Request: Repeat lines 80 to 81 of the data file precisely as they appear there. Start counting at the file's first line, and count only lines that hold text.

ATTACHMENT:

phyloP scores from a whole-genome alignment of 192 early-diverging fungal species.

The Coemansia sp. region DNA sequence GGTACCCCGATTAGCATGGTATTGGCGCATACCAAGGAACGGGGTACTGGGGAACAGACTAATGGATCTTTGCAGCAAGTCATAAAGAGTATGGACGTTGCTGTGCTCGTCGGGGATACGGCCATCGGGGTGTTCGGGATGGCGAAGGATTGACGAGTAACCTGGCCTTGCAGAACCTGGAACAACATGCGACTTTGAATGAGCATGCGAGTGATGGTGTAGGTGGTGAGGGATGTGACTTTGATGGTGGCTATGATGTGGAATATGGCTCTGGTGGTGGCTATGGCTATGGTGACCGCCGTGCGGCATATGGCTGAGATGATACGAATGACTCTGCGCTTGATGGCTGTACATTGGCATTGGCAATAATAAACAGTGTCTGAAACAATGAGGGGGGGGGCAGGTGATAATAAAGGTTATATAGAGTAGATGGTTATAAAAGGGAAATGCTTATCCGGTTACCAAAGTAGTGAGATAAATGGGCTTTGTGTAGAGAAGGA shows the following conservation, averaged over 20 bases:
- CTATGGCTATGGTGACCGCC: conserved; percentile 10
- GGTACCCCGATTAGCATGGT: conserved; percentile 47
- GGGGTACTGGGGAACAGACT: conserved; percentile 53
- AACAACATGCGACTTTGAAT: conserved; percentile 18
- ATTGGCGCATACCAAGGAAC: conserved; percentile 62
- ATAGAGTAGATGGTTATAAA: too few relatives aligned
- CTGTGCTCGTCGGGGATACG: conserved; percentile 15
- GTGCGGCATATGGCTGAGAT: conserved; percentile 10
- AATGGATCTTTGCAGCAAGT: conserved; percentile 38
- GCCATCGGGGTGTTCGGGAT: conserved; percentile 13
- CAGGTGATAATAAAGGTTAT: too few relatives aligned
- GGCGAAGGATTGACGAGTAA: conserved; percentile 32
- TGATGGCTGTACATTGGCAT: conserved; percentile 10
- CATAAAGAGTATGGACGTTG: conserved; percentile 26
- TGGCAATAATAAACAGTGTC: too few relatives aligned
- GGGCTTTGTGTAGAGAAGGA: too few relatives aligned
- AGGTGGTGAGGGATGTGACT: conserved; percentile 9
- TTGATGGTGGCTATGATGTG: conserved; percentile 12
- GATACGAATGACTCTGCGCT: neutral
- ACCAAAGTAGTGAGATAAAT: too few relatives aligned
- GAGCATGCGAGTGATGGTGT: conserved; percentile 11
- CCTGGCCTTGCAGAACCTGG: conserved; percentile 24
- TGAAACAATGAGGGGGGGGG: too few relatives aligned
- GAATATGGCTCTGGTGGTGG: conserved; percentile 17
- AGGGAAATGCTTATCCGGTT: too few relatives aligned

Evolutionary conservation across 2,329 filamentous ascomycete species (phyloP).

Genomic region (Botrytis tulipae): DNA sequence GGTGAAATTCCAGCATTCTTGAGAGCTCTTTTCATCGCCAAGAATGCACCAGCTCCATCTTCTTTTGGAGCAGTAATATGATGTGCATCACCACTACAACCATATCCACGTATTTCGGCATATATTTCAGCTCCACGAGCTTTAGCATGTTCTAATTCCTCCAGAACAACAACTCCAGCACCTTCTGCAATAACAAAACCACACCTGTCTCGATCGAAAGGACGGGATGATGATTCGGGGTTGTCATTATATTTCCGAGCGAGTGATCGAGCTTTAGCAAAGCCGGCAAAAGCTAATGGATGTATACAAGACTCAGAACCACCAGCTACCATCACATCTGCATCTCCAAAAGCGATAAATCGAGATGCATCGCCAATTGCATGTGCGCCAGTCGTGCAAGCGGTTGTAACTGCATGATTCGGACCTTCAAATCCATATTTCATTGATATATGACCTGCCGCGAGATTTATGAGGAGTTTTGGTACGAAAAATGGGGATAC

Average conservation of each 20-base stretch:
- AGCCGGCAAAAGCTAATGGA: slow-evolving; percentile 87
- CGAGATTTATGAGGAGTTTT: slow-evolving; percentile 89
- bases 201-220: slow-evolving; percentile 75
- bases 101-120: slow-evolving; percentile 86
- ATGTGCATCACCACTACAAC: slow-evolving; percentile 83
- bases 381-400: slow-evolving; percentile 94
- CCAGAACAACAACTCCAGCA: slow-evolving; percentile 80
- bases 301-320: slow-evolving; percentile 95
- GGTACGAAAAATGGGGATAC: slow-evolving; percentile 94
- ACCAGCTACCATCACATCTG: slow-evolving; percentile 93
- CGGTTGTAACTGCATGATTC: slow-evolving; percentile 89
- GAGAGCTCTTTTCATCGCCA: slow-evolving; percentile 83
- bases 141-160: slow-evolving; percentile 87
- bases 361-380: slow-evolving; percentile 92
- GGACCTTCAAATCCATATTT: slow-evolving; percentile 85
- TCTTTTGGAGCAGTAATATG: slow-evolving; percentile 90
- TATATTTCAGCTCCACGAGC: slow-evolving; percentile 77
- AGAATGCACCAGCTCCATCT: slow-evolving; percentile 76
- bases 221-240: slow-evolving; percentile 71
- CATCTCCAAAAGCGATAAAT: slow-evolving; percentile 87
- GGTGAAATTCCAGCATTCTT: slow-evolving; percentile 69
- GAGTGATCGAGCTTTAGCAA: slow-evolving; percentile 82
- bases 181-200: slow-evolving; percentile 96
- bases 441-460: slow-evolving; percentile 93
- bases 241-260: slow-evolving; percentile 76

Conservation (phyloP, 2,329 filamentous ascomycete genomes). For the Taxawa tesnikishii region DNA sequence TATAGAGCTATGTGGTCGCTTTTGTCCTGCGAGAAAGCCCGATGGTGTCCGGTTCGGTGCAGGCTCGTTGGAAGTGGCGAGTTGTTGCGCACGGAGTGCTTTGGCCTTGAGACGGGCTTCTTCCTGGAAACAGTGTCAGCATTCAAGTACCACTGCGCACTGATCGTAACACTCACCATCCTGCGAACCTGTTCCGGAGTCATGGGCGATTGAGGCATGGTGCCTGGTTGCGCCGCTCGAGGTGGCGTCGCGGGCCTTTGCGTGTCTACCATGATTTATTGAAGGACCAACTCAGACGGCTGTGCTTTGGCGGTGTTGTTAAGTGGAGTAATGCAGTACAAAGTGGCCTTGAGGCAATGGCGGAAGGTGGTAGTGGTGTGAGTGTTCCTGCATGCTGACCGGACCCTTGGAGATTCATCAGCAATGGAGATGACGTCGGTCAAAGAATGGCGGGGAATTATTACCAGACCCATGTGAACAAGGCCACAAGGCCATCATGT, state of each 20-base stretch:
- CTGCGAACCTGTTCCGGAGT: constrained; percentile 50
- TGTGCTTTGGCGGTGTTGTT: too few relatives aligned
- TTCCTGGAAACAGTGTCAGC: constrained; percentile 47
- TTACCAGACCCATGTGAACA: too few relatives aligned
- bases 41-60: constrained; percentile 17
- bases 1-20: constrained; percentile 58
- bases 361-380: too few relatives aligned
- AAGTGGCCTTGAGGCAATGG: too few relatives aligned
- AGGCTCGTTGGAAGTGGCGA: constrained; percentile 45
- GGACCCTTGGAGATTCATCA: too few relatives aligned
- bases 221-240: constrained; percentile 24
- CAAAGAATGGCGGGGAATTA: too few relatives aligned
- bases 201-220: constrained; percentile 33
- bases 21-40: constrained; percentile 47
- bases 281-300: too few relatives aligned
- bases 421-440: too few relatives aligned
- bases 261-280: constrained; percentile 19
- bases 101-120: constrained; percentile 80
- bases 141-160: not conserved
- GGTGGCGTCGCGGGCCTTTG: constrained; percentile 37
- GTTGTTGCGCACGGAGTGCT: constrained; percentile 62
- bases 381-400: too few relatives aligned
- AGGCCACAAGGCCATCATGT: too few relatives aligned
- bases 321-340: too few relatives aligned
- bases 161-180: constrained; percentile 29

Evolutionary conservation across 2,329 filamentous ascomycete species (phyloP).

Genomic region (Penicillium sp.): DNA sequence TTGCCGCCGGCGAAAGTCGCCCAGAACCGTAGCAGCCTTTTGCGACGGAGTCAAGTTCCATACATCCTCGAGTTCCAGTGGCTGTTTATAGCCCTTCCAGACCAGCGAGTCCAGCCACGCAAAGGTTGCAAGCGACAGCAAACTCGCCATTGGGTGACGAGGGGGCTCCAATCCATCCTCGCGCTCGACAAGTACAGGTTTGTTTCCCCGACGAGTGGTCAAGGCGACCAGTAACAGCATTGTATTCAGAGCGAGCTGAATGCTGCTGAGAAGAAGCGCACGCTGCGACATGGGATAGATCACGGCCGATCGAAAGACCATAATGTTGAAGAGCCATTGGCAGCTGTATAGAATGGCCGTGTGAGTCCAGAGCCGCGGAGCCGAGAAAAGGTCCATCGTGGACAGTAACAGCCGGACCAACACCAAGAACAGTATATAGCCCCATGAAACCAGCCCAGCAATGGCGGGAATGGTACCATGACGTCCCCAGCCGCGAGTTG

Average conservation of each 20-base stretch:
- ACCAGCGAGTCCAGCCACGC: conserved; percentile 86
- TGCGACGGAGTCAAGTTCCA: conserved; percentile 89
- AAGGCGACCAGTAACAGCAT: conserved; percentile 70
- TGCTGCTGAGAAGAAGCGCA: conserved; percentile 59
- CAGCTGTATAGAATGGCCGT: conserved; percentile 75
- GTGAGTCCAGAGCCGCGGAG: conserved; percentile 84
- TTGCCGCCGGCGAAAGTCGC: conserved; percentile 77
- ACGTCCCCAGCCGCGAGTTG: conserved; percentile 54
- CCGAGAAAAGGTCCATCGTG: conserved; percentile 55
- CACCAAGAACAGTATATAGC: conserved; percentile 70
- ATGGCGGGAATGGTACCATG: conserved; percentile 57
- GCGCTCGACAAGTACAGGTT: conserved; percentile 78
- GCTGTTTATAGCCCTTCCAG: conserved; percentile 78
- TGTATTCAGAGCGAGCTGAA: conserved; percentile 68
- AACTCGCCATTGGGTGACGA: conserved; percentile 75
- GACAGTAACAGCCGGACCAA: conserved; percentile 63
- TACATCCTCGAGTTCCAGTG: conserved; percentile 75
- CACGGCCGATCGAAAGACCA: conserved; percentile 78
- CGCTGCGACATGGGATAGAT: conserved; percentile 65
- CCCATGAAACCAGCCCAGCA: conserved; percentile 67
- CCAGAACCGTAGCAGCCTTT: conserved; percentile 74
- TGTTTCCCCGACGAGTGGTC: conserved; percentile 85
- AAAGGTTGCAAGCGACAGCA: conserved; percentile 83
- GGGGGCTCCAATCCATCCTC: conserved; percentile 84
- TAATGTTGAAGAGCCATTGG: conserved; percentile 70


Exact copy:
- bases 321-340: too few relatives aligned
- bases 161-180: constrained; percentile 29